5C30.20 Short a Capacitor


Charging and discharging of a capacitor, energy stored in a capacitor


A large capacitor is charged by a 6 V battery or a 15 V DC power supply. When a copper rod is shorted across the terminals of the capacitor, a large spark is produced. The spark is obviously more dramatic at 15 V than at 6 V.



  • [1] Capacitor bank
  • [1] 6 V battery or 15 V DC power supply
  • [2] Banana cable
  • [4] Insulated alligator clip
  • [1] Copper rod
  • [1] Abrasive cloth

Safety Equipment

  • [1] Safety glasses
  • [2] Safety glove

Classroom Assembly

  1. Rub the abrasive cloth on the copper rod to remove surface oxides.

Important Notes

  • Make sure the capacitor is completely discharged before handling.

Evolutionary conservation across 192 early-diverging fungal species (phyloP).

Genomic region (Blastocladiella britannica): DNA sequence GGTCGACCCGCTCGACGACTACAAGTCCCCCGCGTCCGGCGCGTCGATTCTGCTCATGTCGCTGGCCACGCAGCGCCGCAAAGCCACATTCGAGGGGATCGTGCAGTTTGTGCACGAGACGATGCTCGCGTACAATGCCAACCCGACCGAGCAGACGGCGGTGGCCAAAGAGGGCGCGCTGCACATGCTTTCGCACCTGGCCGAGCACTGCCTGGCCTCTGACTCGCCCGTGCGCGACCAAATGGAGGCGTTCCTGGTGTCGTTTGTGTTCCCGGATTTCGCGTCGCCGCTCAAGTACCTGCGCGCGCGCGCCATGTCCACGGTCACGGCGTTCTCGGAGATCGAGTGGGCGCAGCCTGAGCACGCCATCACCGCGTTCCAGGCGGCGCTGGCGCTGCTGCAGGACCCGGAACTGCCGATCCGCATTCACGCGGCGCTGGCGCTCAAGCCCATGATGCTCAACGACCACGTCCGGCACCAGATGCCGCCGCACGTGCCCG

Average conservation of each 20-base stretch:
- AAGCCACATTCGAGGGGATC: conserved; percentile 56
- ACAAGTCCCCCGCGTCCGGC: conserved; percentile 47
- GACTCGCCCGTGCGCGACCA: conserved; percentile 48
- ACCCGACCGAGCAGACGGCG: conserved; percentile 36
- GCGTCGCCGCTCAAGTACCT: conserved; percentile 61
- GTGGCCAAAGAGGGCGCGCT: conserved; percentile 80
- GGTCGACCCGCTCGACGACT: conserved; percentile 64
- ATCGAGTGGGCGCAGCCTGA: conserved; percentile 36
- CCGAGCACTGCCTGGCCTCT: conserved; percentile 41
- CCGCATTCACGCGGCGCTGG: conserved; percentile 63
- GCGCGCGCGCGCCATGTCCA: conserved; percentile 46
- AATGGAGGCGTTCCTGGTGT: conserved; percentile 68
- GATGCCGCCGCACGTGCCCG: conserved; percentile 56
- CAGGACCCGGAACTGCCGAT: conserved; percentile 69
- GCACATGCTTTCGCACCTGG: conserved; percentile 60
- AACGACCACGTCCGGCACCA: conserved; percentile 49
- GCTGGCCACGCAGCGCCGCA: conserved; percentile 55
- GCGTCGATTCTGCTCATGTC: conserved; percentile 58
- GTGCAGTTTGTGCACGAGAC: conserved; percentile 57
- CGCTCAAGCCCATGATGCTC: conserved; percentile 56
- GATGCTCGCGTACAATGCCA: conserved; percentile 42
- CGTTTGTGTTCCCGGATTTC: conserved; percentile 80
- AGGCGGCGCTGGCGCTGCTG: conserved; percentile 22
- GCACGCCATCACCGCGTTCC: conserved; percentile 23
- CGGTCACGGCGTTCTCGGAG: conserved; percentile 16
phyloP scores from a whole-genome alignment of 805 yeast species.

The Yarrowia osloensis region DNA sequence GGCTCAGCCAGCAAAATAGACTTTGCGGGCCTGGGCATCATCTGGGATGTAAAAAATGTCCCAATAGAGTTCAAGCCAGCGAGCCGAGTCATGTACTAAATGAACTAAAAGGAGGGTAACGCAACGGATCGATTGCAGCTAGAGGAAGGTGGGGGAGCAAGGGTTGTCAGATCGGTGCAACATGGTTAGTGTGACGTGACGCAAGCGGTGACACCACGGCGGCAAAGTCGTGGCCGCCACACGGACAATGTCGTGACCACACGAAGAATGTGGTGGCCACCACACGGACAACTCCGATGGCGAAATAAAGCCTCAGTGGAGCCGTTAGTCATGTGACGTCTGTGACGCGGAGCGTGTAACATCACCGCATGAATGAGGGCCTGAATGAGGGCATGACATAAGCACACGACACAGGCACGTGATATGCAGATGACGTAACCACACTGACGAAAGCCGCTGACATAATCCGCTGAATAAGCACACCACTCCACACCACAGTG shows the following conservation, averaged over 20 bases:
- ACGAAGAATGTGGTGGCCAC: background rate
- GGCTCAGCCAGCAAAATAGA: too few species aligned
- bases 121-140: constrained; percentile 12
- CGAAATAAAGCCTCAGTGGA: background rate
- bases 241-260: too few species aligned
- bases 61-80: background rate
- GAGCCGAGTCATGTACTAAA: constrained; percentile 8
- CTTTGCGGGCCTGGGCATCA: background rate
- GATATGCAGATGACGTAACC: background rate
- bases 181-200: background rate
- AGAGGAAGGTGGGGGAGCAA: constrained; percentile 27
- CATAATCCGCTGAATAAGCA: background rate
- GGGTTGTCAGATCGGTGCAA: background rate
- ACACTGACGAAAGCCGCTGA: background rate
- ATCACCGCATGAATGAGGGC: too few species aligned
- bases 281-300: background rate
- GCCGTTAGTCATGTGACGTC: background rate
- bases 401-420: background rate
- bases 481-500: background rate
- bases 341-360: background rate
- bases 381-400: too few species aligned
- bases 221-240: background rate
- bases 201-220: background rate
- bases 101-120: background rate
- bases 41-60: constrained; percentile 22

• The most dramatic sparks occur when you short the capacitors on sharp edges of the electrodes. For best results, keep the copper rod in contact with one electrode and slowly tilt the rod towards the other electrode.
  • Do not overcharge the capacitors, which are rated to 15 V.


  1. Put on your safety goggles and gloves.
  2. Charge the capacitor by connecting the terminals to the battery or power supply. The battery should be connected for at least 10 seconds.
  3. Disconnect the battery or power supply.
  4. Short the capacitor using the copper rod.


Additional Resources


  • PIRA 5C30.20


  • Don't attempt this at home!

Last revised

  • 2020


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If you have any questions about the demos or notes you would like to add to this page, contact Ricky Chu at ricky_chu AT sfu DOT ca.